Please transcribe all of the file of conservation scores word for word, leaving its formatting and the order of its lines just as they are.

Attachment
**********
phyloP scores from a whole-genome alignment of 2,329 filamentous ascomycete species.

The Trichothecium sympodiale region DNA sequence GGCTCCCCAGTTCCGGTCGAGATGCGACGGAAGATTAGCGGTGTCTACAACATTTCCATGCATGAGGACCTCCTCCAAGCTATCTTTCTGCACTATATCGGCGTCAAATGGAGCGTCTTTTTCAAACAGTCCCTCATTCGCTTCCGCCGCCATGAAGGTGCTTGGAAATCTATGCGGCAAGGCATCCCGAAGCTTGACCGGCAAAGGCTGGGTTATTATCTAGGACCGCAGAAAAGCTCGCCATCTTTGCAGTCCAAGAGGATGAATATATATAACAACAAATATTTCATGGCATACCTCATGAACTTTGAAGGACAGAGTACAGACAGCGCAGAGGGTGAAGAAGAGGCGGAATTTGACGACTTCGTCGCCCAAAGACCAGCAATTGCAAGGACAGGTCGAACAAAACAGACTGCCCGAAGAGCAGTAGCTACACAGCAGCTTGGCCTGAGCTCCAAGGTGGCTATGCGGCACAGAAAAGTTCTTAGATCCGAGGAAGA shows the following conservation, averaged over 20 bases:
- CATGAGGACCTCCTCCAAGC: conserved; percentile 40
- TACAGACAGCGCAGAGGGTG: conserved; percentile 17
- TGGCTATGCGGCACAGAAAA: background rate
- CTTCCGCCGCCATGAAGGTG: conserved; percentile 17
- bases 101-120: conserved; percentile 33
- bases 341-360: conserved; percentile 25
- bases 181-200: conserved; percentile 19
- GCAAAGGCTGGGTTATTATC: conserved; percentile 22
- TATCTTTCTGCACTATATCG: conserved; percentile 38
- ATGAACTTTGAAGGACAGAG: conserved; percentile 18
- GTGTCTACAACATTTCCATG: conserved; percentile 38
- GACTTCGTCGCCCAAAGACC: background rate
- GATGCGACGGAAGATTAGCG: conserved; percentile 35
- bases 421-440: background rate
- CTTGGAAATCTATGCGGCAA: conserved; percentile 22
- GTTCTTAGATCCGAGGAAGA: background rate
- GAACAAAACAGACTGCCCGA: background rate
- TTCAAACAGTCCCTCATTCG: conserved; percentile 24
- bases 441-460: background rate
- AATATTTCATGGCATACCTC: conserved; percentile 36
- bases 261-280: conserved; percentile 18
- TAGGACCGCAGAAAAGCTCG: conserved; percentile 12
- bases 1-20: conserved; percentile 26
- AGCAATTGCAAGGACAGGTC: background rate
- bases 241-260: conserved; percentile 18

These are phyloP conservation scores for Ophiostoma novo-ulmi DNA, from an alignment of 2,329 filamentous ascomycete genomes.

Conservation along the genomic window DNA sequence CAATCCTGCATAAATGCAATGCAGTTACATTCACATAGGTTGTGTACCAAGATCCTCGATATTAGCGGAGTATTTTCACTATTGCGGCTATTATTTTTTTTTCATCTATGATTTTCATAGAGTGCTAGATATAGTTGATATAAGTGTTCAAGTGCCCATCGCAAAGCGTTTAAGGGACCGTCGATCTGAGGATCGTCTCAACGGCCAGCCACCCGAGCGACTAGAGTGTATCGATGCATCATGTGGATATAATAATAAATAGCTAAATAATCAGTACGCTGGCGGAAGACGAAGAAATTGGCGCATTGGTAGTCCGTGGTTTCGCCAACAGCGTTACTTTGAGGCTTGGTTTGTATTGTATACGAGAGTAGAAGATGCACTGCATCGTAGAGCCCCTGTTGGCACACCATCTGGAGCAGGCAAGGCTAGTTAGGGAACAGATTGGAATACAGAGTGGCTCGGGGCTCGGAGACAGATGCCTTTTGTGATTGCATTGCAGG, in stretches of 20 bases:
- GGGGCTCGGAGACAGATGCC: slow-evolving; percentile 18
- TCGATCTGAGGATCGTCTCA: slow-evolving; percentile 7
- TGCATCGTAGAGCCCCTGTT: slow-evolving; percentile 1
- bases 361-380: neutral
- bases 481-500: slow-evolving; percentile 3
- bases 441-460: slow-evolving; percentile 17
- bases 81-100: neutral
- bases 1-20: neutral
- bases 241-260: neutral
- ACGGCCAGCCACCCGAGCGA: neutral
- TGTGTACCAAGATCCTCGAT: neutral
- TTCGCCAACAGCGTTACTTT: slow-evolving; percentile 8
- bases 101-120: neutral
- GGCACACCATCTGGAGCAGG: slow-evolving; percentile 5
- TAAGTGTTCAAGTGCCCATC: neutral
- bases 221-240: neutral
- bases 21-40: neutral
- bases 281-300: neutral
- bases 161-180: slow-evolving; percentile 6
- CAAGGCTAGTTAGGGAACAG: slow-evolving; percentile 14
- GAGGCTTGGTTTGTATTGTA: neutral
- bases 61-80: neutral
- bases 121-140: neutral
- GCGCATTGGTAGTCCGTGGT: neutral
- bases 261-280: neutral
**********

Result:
phyloP scores from a whole-genome alignment of 2,329 filamentous ascomycete species.

The Trichothecium sympodiale region DNA sequence GGCTCCCCAGTTCCGGTCGAGATGCGACGGAAGATTAGCGGTGTCTACAACATTTCCATGCATGAGGACCTCCTCCAAGCTATCTTTCTGCACTATATCGGCGTCAAATGGAGCGTCTTTTTCAAACAGTCCCTCATTCGCTTCCGCCGCCATGAAGGTGCTTGGAAATCTATGCGGCAAGGCATCCCGAAGCTTGACCGGCAAAGGCTGGGTTATTATCTAGGACCGCAGAAAAGCTCGCCATCTTTGCAGTCCAAGAGGATGAATATATATAACAACAAATATTTCATGGCATACCTCATGAACTTTGAAGGACAGAGTACAGACAGCGCAGAGGGTGAAGAAGAGGCGGAATTTGACGACTTCGTCGCCCAAAGACCAGCAATTGCAAGGACAGGTCGAACAAAACAGACTGCCCGAAGAGCAGTAGCTACACAGCAGCTTGGCCTGAGCTCCAAGGTGGCTATGCGGCACAGAAAAGTTCTTAGATCCGAGGAAGA shows the following conservation, averaged over 20 bases:
- CATGAGGACCTCCTCCAAGC: conserved; percentile 40
- TACAGACAGCGCAGAGGGTG: conserved; percentile 17
- TGGCTATGCGGCACAGAAAA: background rate
- CTTCCGCCGCCATGAAGGTG: conserved; percentile 17
- bases 101-120: conserved; percentile 33
- bases 341-360: conserved; percentile 25
- bases 181-200: conserved; percentile 19
- GCAAAGGCTGGGTTATTATC: conserved; percentile 22
- TATCTTTCTGCACTATATCG: conserved; percentile 38
- ATGAACTTTGAAGGACAGAG: conserved; percentile 18
- GTGTCTACAACATTTCCATG: conserved; percentile 38
- GACTTCGTCGCCCAAAGACC: background rate
- GATGCGACGGAAGATTAGCG: conserved; percentile 35
- bases 421-440: background rate
- CTTGGAAATCTATGCGGCAA: conserved; percentile 22
- GTTCTTAGATCCGAGGAAGA: background rate
- GAACAAAACAGACTGCCCGA: background rate
- TTCAAACAGTCCCTCATTCG: conserved; percentile 24
- bases 441-460: background rate
- AATATTTCATGGCATACCTC: conserved; percentile 36
- bases 261-280: conserved; percentile 18
- TAGGACCGCAGAAAAGCTCG: conserved; percentile 12
- bases 1-20: conserved; percentile 26
- AGCAATTGCAAGGACAGGTC: background rate
- bases 241-260: conserved; percentile 18

These are phyloP conservation scores for Ophiostoma novo-ulmi DNA, from an alignment of 2,329 filamentous ascomycete genomes.

Conservation along the genomic window DNA sequence CAATCCTGCATAAATGCAATGCAGTTACATTCACATAGGTTGTGTACCAAGATCCTCGATATTAGCGGAGTATTTTCACTATTGCGGCTATTATTTTTTTTTCATCTATGATTTTCATAGAGTGCTAGATATAGTTGATATAAGTGTTCAAGTGCCCATCGCAAAGCGTTTAAGGGACCGTCGATCTGAGGATCGTCTCAACGGCCAGCCACCCGAGCGACTAGAGTGTATCGATGCATCATGTGGATATAATAATAAATAGCTAAATAATCAGTACGCTGGCGGAAGACGAAGAAATTGGCGCATTGGTAGTCCGTGGTTTCGCCAACAGCGTTACTTTGAGGCTTGGTTTGTATTGTATACGAGAGTAGAAGATGCACTGCATCGTAGAGCCCCTGTTGGCACACCATCTGGAGCAGGCAAGGCTAGTTAGGGAACAGATTGGAATACAGAGTGGCTCGGGGCTCGGAGACAGATGCCTTTTGTGATTGCATTGCAGG, in stretches of 20 bases:
- GGGGCTCGGAGACAGATGCC: slow-evolving; percentile 18
- TCGATCTGAGGATCGTCTCA: slow-evolving; percentile 7
- TGCATCGTAGAGCCCCTGTT: slow-evolving; percentile 1
- bases 361-380: neutral
- bases 481-500: slow-evolving; percentile 3
- bases 441-460: slow-evolving; percentile 17
- bases 81-100: neutral
- bases 1-20: neutral
- bases 241-260: neutral
- ACGGCCAGCCACCCGAGCGA: neutral
- TGTGTACCAAGATCCTCGAT: neutral
- TTCGCCAACAGCGTTACTTT: slow-evolving; percentile 8
- bases 101-120: neutral
- GGCACACCATCTGGAGCAGG: slow-evolving; percentile 5
- TAAGTGTTCAAGTGCCCATC: neutral
- bases 221-240: neutral
- bases 21-40: neutral
- bases 281-300: neutral
- bases 161-180: slow-evolving; percentile 6
- CAAGGCTAGTTAGGGAACAG: slow-evolving; percentile 14
- GAGGCTTGGTTTGTATTGTA: neutral
- bases 61-80: neutral
- bases 121-140: neutral
- GCGCATTGGTAGTCCGTGGT: neutral
- bases 261-280: neutral